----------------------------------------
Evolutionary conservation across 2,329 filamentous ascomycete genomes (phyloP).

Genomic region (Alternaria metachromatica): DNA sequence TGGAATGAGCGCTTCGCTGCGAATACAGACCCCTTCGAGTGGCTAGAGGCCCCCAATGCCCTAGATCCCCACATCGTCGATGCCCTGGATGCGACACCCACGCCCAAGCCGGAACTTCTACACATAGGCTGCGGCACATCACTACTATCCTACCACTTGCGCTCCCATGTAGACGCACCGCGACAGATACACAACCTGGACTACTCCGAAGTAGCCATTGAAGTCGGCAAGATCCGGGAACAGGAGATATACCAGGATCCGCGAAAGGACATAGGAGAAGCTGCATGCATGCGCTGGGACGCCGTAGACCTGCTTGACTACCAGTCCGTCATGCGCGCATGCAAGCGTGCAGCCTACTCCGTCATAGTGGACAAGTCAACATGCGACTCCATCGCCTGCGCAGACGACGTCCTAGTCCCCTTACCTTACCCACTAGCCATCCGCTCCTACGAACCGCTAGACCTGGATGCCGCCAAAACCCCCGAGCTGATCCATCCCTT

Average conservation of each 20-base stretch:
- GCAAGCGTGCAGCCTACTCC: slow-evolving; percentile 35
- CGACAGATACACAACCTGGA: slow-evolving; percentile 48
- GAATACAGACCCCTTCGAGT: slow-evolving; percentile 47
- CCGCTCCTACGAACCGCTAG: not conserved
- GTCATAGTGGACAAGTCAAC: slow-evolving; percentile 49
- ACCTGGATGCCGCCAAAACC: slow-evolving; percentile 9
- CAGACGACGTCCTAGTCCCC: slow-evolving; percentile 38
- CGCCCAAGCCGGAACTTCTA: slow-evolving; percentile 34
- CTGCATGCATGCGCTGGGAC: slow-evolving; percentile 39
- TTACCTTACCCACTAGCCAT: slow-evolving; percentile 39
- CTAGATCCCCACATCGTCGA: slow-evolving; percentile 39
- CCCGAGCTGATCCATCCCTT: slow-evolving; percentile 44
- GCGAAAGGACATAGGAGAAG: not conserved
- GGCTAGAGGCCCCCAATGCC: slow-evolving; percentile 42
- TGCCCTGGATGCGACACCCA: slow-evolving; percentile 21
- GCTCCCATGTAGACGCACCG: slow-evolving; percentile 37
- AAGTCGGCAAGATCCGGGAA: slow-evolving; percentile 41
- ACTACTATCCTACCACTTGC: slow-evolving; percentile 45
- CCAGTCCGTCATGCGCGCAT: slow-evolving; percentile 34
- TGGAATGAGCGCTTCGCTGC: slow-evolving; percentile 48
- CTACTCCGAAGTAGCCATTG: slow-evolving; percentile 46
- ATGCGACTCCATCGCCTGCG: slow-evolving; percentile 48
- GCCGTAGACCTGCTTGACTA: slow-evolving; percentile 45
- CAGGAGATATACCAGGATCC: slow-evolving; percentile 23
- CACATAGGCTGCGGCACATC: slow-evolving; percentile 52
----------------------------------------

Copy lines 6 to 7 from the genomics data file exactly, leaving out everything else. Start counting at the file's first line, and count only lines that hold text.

- GAATACAGACCCCTTCGAGT: slow-evolving; percentile 47
- CCGCTCCTACGAACCGCTAG: not conserved